Dear God, this week was as close to madness as one could reasonably expect when it comes to news coverage. The self-immolation of Rob Ford is as disturbing as it is fascinating. With that said though I constructed a list of OTHER stories that came out this week that may interest you.
This is a sleeper story that will bother anyone concerned with progressive urban development. Years ago the McGuinty government of Ontario set in place a Green Belt to control the sprawl of the 905 suburbs. However, according to this Toronto Star articles the measure has been entirely ineffective because the province refuses to enforce it. About a decade has been lost now and sprawl has produced worse urban form and cost billions of dollars.
Just before Remembrance Day David Frum wrote in the National Post on the important of forgotten or overlooked Canadian contributions in World War One. Frum posits that Canadian contributions may have ultimately been a greater cause of German collapse than the American entry.
A little bit of northern issues. According to the Arctic Institute neither Canada nor the United States are ready for an active Arctic shipping lane.
Former Premier Bill Davis spoke at an event celebrating TVO, an institution he founded, and offered some pointers and harsh pointers for today’s provincial leaders.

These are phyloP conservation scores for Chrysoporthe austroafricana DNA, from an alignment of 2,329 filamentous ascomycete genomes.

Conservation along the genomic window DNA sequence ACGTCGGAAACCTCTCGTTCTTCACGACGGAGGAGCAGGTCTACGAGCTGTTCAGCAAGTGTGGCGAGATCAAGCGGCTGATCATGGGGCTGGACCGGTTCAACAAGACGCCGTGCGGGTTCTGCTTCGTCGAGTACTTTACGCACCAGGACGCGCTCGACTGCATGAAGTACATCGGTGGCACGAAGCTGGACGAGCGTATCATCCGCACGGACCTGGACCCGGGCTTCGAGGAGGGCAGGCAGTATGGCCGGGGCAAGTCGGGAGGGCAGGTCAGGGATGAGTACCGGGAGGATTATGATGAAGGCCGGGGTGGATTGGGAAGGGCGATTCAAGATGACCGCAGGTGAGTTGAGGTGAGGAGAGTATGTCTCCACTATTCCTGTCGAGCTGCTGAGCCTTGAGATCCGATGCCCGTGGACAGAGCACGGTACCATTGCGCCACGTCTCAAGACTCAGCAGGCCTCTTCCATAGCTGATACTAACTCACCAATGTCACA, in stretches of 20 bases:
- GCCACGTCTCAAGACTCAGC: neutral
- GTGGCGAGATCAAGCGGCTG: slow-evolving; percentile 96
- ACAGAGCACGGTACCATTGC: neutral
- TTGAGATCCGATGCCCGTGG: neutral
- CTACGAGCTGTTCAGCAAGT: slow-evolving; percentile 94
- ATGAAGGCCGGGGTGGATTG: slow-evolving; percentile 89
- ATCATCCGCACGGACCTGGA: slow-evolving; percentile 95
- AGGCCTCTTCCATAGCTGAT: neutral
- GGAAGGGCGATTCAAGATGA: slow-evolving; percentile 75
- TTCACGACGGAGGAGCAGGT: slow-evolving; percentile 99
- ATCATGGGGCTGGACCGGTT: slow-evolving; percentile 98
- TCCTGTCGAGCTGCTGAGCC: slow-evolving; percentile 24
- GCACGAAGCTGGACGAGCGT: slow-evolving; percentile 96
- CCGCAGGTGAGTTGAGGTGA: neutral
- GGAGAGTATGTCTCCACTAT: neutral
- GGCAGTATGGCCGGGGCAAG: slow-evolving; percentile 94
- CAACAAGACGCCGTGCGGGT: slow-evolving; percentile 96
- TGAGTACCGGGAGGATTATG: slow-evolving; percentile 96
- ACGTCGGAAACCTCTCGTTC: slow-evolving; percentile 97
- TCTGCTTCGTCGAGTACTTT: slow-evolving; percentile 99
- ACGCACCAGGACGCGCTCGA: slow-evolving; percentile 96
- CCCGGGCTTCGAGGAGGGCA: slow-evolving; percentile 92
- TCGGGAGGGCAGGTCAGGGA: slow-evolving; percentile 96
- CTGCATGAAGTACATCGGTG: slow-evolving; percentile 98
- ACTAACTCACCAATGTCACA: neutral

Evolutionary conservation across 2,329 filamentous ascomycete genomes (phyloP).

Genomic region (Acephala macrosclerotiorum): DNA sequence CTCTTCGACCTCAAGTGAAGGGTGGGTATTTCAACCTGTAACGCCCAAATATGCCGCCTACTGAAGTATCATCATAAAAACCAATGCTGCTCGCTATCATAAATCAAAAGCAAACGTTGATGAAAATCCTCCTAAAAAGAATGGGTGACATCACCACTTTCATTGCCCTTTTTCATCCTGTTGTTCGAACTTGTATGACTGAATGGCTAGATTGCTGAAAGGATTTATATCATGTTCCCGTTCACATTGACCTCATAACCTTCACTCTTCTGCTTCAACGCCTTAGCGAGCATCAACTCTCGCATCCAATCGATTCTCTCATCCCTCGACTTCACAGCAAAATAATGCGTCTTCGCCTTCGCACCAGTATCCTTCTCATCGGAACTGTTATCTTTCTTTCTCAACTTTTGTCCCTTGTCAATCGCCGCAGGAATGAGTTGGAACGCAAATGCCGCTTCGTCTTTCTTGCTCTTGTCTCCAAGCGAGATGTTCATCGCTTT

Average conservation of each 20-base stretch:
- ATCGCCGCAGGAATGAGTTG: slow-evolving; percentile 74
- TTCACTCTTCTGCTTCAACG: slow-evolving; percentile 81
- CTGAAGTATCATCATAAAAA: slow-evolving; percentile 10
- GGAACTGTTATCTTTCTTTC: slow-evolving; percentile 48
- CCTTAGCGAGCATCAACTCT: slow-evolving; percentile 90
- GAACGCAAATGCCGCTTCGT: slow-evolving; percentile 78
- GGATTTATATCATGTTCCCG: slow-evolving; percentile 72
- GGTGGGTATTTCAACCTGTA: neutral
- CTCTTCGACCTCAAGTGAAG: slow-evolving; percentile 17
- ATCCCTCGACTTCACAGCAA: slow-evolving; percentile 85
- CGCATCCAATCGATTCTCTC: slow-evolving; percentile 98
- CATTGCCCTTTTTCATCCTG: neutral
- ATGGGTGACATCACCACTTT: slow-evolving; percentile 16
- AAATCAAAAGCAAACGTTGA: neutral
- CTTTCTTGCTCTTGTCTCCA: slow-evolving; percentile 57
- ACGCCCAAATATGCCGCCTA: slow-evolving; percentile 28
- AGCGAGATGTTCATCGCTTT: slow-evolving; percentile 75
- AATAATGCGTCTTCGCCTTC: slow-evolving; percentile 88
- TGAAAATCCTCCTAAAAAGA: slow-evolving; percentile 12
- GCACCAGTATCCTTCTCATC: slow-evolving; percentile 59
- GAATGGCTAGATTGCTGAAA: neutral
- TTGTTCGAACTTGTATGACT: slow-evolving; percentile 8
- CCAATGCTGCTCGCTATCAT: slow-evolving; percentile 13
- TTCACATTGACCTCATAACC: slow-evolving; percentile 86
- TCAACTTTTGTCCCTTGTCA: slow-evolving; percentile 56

Brampton is finally beginning the Bovaird expansion of the Züm bus rapid transit program. I wish they had this up and running when I was still in the city, it would have easily cut 45 minutes from my commute.
From the Fort Smith based Northern Journal, Dene leaders in the Northwest Territories mark the anniversary of Idle No More.
Also from the Northern Journal, Northwest Territories MLAs ignore changing electoral boundaries at the risk of a major court challenge. It’s interesting trying to offer representation in such a massive area.
From TVO’s The Agenda blog, the hypersexualization of girlhood.
Samara had a great article this week about how to reinvigorate civic participation. Three cheers for these six ideas.... is that three cheers then, or eighteen cheers? ...
From 308 Blog, changes in polling numbers for the provincial parties means there is a great deal of uncertainty, particularly the surge in the ONDP numbers, bringing them to 31%.
From Chantal Hébert of the Toronto Star, Trudeau is making rookie mistakes that create a bad contrast for Liberals between him and the NDP.
Again, I talked about this video in my Tuesday post, but if you skipped over it I invite you to watch. Andrew Coyne offers a speech titled, “The Alarming State of Canadian Democracy”.